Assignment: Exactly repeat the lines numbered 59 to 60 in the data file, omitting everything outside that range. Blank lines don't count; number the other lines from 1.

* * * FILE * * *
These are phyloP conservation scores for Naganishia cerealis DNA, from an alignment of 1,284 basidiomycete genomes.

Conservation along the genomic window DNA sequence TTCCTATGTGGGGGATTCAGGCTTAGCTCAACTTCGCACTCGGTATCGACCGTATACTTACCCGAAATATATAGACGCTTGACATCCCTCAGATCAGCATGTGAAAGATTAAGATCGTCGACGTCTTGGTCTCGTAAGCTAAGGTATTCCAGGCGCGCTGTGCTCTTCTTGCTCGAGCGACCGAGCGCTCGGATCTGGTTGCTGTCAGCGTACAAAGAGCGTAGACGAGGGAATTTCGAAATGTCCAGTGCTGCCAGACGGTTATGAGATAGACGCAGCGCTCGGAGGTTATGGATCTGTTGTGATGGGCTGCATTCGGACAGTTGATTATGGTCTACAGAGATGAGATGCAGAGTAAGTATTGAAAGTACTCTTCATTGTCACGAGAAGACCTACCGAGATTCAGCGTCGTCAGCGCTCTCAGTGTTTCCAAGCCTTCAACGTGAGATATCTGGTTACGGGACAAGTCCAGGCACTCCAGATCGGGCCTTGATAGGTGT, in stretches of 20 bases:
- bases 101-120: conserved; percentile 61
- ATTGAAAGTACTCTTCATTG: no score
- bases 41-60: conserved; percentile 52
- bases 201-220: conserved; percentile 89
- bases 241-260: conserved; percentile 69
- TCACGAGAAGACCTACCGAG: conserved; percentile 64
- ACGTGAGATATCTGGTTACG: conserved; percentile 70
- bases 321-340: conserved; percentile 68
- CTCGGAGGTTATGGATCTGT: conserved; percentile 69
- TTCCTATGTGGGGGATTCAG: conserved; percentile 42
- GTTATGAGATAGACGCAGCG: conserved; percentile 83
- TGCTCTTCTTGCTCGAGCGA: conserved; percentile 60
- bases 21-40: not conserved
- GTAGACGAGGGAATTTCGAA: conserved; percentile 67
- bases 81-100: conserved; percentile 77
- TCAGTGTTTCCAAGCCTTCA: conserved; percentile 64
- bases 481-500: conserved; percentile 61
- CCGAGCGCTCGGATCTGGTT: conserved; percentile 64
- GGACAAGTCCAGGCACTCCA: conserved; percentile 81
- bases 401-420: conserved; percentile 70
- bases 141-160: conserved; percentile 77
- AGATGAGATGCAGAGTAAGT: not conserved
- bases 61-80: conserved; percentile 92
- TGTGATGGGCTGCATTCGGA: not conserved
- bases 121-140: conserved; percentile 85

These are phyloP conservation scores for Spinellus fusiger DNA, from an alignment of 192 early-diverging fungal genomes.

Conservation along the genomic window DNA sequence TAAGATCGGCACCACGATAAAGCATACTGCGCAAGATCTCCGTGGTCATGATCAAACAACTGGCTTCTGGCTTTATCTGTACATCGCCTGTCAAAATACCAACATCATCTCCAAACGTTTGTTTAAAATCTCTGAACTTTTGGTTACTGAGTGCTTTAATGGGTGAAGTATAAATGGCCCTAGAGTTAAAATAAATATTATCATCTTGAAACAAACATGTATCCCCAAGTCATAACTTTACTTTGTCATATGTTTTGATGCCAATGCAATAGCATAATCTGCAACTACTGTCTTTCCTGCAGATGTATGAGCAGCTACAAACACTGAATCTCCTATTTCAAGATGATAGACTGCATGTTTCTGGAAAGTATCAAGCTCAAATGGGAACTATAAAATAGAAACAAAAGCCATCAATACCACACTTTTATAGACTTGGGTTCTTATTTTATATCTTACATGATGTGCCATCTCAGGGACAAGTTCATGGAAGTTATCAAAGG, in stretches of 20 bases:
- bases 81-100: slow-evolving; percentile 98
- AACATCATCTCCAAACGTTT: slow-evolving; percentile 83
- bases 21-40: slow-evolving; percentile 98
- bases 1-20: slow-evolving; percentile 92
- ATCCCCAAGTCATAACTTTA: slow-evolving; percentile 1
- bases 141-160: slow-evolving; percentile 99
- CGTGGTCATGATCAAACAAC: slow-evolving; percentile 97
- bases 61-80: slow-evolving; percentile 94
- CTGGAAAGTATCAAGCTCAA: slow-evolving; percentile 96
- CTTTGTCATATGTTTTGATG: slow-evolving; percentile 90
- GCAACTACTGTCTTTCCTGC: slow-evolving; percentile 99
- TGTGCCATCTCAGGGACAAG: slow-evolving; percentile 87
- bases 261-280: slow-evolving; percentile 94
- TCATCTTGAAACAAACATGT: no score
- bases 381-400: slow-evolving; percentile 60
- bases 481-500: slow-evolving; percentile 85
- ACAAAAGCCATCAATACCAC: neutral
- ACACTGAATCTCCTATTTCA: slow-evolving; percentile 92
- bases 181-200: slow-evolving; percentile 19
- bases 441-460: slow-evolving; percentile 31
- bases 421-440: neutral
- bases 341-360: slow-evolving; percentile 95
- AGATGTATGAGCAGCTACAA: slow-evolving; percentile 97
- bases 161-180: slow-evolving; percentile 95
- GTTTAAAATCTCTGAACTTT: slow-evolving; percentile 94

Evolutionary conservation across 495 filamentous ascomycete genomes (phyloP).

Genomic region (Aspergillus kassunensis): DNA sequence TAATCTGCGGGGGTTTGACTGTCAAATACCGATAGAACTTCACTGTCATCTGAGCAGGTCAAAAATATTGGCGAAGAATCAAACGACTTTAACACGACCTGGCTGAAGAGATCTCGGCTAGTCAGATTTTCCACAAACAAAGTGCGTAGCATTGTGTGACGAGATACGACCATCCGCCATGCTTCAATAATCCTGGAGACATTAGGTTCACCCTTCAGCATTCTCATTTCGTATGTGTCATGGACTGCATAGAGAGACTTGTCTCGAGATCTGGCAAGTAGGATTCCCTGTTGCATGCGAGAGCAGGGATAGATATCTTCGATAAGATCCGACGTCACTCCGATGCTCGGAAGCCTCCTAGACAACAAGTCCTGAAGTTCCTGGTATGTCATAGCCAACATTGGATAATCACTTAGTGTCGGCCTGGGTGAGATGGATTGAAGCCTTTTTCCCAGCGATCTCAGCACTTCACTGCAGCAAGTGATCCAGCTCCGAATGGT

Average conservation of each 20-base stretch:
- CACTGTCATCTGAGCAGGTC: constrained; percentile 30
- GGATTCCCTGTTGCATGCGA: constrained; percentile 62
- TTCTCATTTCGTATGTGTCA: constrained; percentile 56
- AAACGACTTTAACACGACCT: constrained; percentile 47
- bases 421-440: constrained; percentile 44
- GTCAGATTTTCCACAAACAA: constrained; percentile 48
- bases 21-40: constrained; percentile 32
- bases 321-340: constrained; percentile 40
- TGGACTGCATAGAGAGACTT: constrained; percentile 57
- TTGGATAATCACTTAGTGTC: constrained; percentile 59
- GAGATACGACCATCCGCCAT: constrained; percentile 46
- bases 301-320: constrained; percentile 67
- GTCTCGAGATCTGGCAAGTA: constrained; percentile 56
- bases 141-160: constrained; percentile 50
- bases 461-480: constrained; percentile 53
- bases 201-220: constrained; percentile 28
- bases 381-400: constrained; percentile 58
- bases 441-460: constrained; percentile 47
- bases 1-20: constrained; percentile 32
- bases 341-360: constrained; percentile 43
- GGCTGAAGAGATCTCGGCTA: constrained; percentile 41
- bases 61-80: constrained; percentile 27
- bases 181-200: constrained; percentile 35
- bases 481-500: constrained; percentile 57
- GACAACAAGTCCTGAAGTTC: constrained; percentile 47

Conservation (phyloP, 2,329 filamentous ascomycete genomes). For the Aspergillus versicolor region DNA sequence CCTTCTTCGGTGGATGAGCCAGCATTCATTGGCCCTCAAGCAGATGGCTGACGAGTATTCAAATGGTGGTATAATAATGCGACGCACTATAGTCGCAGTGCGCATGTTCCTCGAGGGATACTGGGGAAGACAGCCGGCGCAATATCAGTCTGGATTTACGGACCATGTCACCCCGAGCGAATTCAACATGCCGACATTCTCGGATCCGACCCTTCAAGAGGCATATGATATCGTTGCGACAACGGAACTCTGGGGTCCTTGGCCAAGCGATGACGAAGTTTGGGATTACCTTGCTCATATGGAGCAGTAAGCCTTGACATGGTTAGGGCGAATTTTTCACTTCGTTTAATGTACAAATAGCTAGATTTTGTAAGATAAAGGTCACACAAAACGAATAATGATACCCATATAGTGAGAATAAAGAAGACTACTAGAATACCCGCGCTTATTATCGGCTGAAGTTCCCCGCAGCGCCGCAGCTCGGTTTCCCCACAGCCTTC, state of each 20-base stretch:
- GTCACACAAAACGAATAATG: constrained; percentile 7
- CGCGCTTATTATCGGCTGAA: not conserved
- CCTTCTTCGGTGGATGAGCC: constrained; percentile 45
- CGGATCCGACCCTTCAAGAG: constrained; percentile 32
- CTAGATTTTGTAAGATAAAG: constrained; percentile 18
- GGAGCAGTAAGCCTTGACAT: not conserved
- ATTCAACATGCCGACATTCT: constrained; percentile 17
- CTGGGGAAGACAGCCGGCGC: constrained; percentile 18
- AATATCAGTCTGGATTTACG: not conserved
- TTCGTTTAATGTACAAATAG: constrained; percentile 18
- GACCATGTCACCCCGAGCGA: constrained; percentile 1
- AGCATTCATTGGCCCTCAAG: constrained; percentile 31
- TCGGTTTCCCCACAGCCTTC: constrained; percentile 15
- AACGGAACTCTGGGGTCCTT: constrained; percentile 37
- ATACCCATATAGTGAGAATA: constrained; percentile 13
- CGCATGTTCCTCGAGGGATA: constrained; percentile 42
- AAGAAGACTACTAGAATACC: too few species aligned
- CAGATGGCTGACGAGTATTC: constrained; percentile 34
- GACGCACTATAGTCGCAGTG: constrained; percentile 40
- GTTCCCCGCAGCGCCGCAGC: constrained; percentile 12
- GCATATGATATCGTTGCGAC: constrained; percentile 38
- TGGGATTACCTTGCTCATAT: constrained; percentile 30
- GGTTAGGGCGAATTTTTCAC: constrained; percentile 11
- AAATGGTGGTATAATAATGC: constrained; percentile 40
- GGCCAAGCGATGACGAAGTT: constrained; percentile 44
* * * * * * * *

- GGATTCCCTGTTGCATGCGA: constrained; percentile 62
- TTCTCATTTCGTATGTGTCA: constrained; percentile 56